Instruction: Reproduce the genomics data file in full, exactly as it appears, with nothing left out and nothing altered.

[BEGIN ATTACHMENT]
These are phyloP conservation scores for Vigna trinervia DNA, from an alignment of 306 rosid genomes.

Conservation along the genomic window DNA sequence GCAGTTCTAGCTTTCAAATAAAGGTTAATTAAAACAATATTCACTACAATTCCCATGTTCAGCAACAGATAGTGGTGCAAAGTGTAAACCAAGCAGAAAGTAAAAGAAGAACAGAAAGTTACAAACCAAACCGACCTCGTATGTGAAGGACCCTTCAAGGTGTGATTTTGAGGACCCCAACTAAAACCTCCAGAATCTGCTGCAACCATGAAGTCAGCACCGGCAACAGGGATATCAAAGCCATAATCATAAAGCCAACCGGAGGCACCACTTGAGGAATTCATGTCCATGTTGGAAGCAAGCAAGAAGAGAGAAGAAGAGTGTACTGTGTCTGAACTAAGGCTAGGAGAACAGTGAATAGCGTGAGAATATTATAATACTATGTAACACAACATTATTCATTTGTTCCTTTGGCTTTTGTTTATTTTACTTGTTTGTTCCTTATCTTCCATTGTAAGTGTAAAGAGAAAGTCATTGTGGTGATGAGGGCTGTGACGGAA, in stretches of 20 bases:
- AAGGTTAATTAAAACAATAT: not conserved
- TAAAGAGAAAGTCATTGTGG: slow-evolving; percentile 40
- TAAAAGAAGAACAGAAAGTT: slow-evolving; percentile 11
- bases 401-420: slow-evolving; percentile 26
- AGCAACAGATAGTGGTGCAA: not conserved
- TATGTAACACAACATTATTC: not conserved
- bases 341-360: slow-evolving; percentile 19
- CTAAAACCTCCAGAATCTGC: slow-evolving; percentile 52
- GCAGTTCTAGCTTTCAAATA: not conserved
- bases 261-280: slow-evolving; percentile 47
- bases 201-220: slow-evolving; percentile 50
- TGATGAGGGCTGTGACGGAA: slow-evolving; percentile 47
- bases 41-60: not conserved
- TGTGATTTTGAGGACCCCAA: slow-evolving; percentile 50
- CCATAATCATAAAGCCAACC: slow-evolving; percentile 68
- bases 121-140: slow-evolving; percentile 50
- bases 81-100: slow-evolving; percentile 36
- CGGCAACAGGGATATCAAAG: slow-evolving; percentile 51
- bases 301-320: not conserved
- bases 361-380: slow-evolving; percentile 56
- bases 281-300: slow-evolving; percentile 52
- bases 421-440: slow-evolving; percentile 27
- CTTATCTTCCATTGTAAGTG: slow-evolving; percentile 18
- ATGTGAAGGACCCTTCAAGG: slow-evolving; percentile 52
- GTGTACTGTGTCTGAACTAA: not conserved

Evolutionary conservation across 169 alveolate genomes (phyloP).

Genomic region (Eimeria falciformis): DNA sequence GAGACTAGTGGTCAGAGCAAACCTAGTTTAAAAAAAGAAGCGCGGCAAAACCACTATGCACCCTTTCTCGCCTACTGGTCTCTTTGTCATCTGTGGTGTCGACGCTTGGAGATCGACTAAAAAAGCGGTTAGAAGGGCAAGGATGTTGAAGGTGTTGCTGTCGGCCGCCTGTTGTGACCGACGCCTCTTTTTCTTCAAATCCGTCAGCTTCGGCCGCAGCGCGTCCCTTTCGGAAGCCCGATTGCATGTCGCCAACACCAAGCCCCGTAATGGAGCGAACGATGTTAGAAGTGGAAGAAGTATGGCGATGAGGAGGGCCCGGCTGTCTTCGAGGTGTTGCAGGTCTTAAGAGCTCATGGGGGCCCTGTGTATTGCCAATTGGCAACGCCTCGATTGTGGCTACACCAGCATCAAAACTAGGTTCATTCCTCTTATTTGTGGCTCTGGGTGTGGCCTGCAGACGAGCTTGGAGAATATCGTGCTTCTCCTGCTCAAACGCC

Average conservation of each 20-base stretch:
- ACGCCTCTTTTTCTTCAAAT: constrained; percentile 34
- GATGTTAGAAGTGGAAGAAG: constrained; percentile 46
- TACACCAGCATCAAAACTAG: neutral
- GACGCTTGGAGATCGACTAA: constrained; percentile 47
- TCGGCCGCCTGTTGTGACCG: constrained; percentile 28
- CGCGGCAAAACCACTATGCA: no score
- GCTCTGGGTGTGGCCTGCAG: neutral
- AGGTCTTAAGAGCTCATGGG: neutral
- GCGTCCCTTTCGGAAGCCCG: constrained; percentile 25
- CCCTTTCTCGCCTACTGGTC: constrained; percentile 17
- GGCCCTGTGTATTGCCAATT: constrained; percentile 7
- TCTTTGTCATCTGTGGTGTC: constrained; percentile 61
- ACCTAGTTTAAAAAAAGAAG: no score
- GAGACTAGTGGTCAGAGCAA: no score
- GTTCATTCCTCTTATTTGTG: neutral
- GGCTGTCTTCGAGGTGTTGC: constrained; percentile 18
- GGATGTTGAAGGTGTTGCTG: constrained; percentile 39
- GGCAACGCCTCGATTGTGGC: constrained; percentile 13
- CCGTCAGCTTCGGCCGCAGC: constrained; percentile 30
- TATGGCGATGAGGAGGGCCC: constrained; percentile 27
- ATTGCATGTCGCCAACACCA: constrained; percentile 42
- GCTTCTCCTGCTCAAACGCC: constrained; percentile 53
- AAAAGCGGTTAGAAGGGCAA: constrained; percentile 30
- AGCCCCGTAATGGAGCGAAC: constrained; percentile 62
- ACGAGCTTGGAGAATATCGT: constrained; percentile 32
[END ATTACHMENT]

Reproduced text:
These are phyloP conservation scores for Vigna trinervia DNA, from an alignment of 306 rosid genomes.

Conservation along the genomic window DNA sequence GCAGTTCTAGCTTTCAAATAAAGGTTAATTAAAACAATATTCACTACAATTCCCATGTTCAGCAACAGATAGTGGTGCAAAGTGTAAACCAAGCAGAAAGTAAAAGAAGAACAGAAAGTTACAAACCAAACCGACCTCGTATGTGAAGGACCCTTCAAGGTGTGATTTTGAGGACCCCAACTAAAACCTCCAGAATCTGCTGCAACCATGAAGTCAGCACCGGCAACAGGGATATCAAAGCCATAATCATAAAGCCAACCGGAGGCACCACTTGAGGAATTCATGTCCATGTTGGAAGCAAGCAAGAAGAGAGAAGAAGAGTGTACTGTGTCTGAACTAAGGCTAGGAGAACAGTGAATAGCGTGAGAATATTATAATACTATGTAACACAACATTATTCATTTGTTCCTTTGGCTTTTGTTTATTTTACTTGTTTGTTCCTTATCTTCCATTGTAAGTGTAAAGAGAAAGTCATTGTGGTGATGAGGGCTGTGACGGAA, in stretches of 20 bases:
- AAGGTTAATTAAAACAATAT: not conserved
- TAAAGAGAAAGTCATTGTGG: slow-evolving; percentile 40
- TAAAAGAAGAACAGAAAGTT: slow-evolving; percentile 11
- bases 401-420: slow-evolving; percentile 26
- AGCAACAGATAGTGGTGCAA: not conserved
- TATGTAACACAACATTATTC: not conserved
- bases 341-360: slow-evolving; percentile 19
- CTAAAACCTCCAGAATCTGC: slow-evolving; percentile 52
- GCAGTTCTAGCTTTCAAATA: not conserved
- bases 261-280: slow-evolving; percentile 47
- bases 201-220: slow-evolving; percentile 50
- TGATGAGGGCTGTGACGGAA: slow-evolving; percentile 47
- bases 41-60: not conserved
- TGTGATTTTGAGGACCCCAA: slow-evolving; percentile 50
- CCATAATCATAAAGCCAACC: slow-evolving; percentile 68
- bases 121-140: slow-evolving; percentile 50
- bases 81-100: slow-evolving; percentile 36
- CGGCAACAGGGATATCAAAG: slow-evolving; percentile 51
- bases 301-320: not conserved
- bases 361-380: slow-evolving; percentile 56
- bases 281-300: slow-evolving; percentile 52
- bases 421-440: slow-evolving; percentile 27
- CTTATCTTCCATTGTAAGTG: slow-evolving; percentile 18
- ATGTGAAGGACCCTTCAAGG: slow-evolving; percentile 52
- GTGTACTGTGTCTGAACTAA: not conserved

Evolutionary conservation across 169 alveolate genomes (phyloP).

Genomic region (Eimeria falciformis): DNA sequence GAGACTAGTGGTCAGAGCAAACCTAGTTTAAAAAAAGAAGCGCGGCAAAACCACTATGCACCCTTTCTCGCCTACTGGTCTCTTTGTCATCTGTGGTGTCGACGCTTGGAGATCGACTAAAAAAGCGGTTAGAAGGGCAAGGATGTTGAAGGTGTTGCTGTCGGCCGCCTGTTGTGACCGACGCCTCTTTTTCTTCAAATCCGTCAGCTTCGGCCGCAGCGCGTCCCTTTCGGAAGCCCGATTGCATGTCGCCAACACCAAGCCCCGTAATGGAGCGAACGATGTTAGAAGTGGAAGAAGTATGGCGATGAGGAGGGCCCGGCTGTCTTCGAGGTGTTGCAGGTCTTAAGAGCTCATGGGGGCCCTGTGTATTGCCAATTGGCAACGCCTCGATTGTGGCTACACCAGCATCAAAACTAGGTTCATTCCTCTTATTTGTGGCTCTGGGTGTGGCCTGCAGACGAGCTTGGAGAATATCGTGCTTCTCCTGCTCAAACGCC

Average conservation of each 20-base stretch:
- ACGCCTCTTTTTCTTCAAAT: constrained; percentile 34
- GATGTTAGAAGTGGAAGAAG: constrained; percentile 46
- TACACCAGCATCAAAACTAG: neutral
- GACGCTTGGAGATCGACTAA: constrained; percentile 47
- TCGGCCGCCTGTTGTGACCG: constrained; percentile 28
- CGCGGCAAAACCACTATGCA: no score
- GCTCTGGGTGTGGCCTGCAG: neutral
- AGGTCTTAAGAGCTCATGGG: neutral
- GCGTCCCTTTCGGAAGCCCG: constrained; percentile 25
- CCCTTTCTCGCCTACTGGTC: constrained; percentile 17
- GGCCCTGTGTATTGCCAATT: constrained; percentile 7
- TCTTTGTCATCTGTGGTGTC: constrained; percentile 61
- ACCTAGTTTAAAAAAAGAAG: no score
- GAGACTAGTGGTCAGAGCAA: no score
- GTTCATTCCTCTTATTTGTG: neutral
- GGCTGTCTTCGAGGTGTTGC: constrained; percentile 18
- GGATGTTGAAGGTGTTGCTG: constrained; percentile 39
- GGCAACGCCTCGATTGTGGC: constrained; percentile 13
- CCGTCAGCTTCGGCCGCAGC: constrained; percentile 30
- TATGGCGATGAGGAGGGCCC: constrained; percentile 27
- ATTGCATGTCGCCAACACCA: constrained; percentile 42
- GCTTCTCCTGCTCAAACGCC: constrained; percentile 53
- AAAAGCGGTTAGAAGGGCAA: constrained; percentile 30
- AGCCCCGTAATGGAGCGAAC: constrained; percentile 62
- ACGAGCTTGGAGAATATCGT: constrained; percentile 32